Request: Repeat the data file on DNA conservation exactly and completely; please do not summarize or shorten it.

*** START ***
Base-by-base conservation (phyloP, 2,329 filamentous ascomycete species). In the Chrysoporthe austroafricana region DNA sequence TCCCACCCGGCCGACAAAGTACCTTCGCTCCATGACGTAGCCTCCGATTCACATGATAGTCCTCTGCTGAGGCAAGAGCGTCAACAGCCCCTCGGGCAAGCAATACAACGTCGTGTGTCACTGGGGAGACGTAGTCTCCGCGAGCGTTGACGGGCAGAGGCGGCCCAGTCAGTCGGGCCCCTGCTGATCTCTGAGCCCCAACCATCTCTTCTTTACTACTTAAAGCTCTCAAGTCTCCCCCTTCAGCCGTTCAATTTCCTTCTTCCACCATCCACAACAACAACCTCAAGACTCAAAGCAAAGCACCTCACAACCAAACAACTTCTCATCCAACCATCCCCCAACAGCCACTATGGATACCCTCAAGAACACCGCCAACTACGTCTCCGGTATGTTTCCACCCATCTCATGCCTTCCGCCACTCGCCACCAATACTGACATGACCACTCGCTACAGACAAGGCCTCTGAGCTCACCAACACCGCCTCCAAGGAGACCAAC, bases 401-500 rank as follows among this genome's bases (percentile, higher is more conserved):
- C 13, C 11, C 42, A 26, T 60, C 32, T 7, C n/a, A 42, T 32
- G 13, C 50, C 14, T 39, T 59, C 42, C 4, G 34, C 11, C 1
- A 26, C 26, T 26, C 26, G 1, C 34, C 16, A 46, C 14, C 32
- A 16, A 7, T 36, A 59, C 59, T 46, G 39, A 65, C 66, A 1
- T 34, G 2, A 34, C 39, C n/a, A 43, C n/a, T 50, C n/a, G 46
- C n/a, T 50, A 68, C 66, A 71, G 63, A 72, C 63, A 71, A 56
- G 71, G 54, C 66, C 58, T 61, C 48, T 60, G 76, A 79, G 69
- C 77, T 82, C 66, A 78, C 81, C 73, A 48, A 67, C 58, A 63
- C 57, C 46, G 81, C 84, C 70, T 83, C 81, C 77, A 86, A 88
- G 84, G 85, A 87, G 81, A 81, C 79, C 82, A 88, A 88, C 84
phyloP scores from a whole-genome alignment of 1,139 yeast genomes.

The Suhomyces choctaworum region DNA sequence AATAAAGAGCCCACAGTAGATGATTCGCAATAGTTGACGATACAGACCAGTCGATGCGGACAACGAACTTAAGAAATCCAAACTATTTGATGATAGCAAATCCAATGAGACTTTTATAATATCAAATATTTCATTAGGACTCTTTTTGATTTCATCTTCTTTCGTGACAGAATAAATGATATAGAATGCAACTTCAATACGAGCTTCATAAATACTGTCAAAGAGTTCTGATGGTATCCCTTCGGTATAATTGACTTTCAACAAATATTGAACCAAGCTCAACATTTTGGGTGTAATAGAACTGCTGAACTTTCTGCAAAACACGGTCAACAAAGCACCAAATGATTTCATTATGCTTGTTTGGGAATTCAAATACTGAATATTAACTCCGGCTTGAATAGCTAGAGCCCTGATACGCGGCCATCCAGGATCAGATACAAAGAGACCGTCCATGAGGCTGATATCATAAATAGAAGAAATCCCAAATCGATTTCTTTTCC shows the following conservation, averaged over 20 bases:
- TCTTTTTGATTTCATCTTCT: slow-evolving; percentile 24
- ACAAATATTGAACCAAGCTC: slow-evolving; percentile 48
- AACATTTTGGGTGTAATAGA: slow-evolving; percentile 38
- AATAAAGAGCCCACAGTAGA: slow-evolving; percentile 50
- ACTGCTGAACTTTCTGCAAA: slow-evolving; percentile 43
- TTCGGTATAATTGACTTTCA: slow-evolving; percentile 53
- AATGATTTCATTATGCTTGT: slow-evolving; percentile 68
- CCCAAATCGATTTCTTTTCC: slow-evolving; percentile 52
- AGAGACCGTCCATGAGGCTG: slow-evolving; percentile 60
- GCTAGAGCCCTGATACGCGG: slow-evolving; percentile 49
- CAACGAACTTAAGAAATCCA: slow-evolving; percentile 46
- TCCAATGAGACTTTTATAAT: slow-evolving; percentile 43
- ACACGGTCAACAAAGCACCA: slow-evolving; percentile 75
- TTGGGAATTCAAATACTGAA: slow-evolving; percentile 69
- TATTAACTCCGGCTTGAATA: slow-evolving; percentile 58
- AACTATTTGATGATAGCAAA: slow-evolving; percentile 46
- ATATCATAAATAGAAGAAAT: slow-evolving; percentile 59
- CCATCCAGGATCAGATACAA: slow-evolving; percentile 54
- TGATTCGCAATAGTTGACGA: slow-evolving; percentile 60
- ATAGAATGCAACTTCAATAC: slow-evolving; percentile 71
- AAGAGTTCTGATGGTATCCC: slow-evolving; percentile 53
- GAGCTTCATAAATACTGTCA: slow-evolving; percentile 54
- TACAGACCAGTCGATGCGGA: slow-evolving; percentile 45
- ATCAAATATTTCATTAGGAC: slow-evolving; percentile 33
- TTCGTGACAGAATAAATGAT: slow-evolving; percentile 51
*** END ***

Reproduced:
Base-by-base conservation (phyloP, 2,329 filamentous ascomycete species). In the Chrysoporthe austroafricana region DNA sequence TCCCACCCGGCCGACAAAGTACCTTCGCTCCATGACGTAGCCTCCGATTCACATGATAGTCCTCTGCTGAGGCAAGAGCGTCAACAGCCCCTCGGGCAAGCAATACAACGTCGTGTGTCACTGGGGAGACGTAGTCTCCGCGAGCGTTGACGGGCAGAGGCGGCCCAGTCAGTCGGGCCCCTGCTGATCTCTGAGCCCCAACCATCTCTTCTTTACTACTTAAAGCTCTCAAGTCTCCCCCTTCAGCCGTTCAATTTCCTTCTTCCACCATCCACAACAACAACCTCAAGACTCAAAGCAAAGCACCTCACAACCAAACAACTTCTCATCCAACCATCCCCCAACAGCCACTATGGATACCCTCAAGAACACCGCCAACTACGTCTCCGGTATGTTTCCACCCATCTCATGCCTTCCGCCACTCGCCACCAATACTGACATGACCACTCGCTACAGACAAGGCCTCTGAGCTCACCAACACCGCCTCCAAGGAGACCAAC, bases 401-500 rank as follows among this genome's bases (percentile, higher is more conserved):
- C 13, C 11, C 42, A 26, T 60, C 32, T 7, C n/a, A 42, T 32
- G 13, C 50, C 14, T 39, T 59, C 42, C 4, G 34, C 11, C 1
- A 26, C 26, T 26, C 26, G 1, C 34, C 16, A 46, C 14, C 32
- A 16, A 7, T 36, A 59, C 59, T 46, G 39, A 65, C 66, A 1
- T 34, G 2, A 34, C 39, C n/a, A 43, C n/a, T 50, C n/a, G 46
- C n/a, T 50, A 68, C 66, A 71, G 63, A 72, C 63, A 71, A 56
- G 71, G 54, C 66, C 58, T 61, C 48, T 60, G 76, A 79, G 69
- C 77, T 82, C 66, A 78, C 81, C 73, A 48, A 67, C 58, A 63
- C 57, C 46, G 81, C 84, C 70, T 83, C 81, C 77, A 86, A 88
- G 84, G 85, A 87, G 81, A 81, C 79, C 82, A 88, A 88, C 84
phyloP scores from a whole-genome alignment of 1,139 yeast genomes.

The Suhomyces choctaworum region DNA sequence AATAAAGAGCCCACAGTAGATGATTCGCAATAGTTGACGATACAGACCAGTCGATGCGGACAACGAACTTAAGAAATCCAAACTATTTGATGATAGCAAATCCAATGAGACTTTTATAATATCAAATATTTCATTAGGACTCTTTTTGATTTCATCTTCTTTCGTGACAGAATAAATGATATAGAATGCAACTTCAATACGAGCTTCATAAATACTGTCAAAGAGTTCTGATGGTATCCCTTCGGTATAATTGACTTTCAACAAATATTGAACCAAGCTCAACATTTTGGGTGTAATAGAACTGCTGAACTTTCTGCAAAACACGGTCAACAAAGCACCAAATGATTTCATTATGCTTGTTTGGGAATTCAAATACTGAATATTAACTCCGGCTTGAATAGCTAGAGCCCTGATACGCGGCCATCCAGGATCAGATACAAAGAGACCGTCCATGAGGCTGATATCATAAATAGAAGAAATCCCAAATCGATTTCTTTTCC shows the following conservation, averaged over 20 bases:
- TCTTTTTGATTTCATCTTCT: slow-evolving; percentile 24
- ACAAATATTGAACCAAGCTC: slow-evolving; percentile 48
- AACATTTTGGGTGTAATAGA: slow-evolving; percentile 38
- AATAAAGAGCCCACAGTAGA: slow-evolving; percentile 50
- ACTGCTGAACTTTCTGCAAA: slow-evolving; percentile 43
- TTCGGTATAATTGACTTTCA: slow-evolving; percentile 53
- AATGATTTCATTATGCTTGT: slow-evolving; percentile 68
- CCCAAATCGATTTCTTTTCC: slow-evolving; percentile 52
- AGAGACCGTCCATGAGGCTG: slow-evolving; percentile 60
- GCTAGAGCCCTGATACGCGG: slow-evolving; percentile 49
- CAACGAACTTAAGAAATCCA: slow-evolving; percentile 46
- TCCAATGAGACTTTTATAAT: slow-evolving; percentile 43
- ACACGGTCAACAAAGCACCA: slow-evolving; percentile 75
- TTGGGAATTCAAATACTGAA: slow-evolving; percentile 69
- TATTAACTCCGGCTTGAATA: slow-evolving; percentile 58
- AACTATTTGATGATAGCAAA: slow-evolving; percentile 46
- ATATCATAAATAGAAGAAAT: slow-evolving; percentile 59
- CCATCCAGGATCAGATACAA: slow-evolving; percentile 54
- TGATTCGCAATAGTTGACGA: slow-evolving; percentile 60
- ATAGAATGCAACTTCAATAC: slow-evolving; percentile 71
- AAGAGTTCTGATGGTATCCC: slow-evolving; percentile 53
- GAGCTTCATAAATACTGTCA: slow-evolving; percentile 54
- TACAGACCAGTCGATGCGGA: slow-evolving; percentile 45
- ATCAAATATTTCATTAGGAC: slow-evolving; percentile 33
- TTCGTGACAGAATAAATGAT: slow-evolving; percentile 51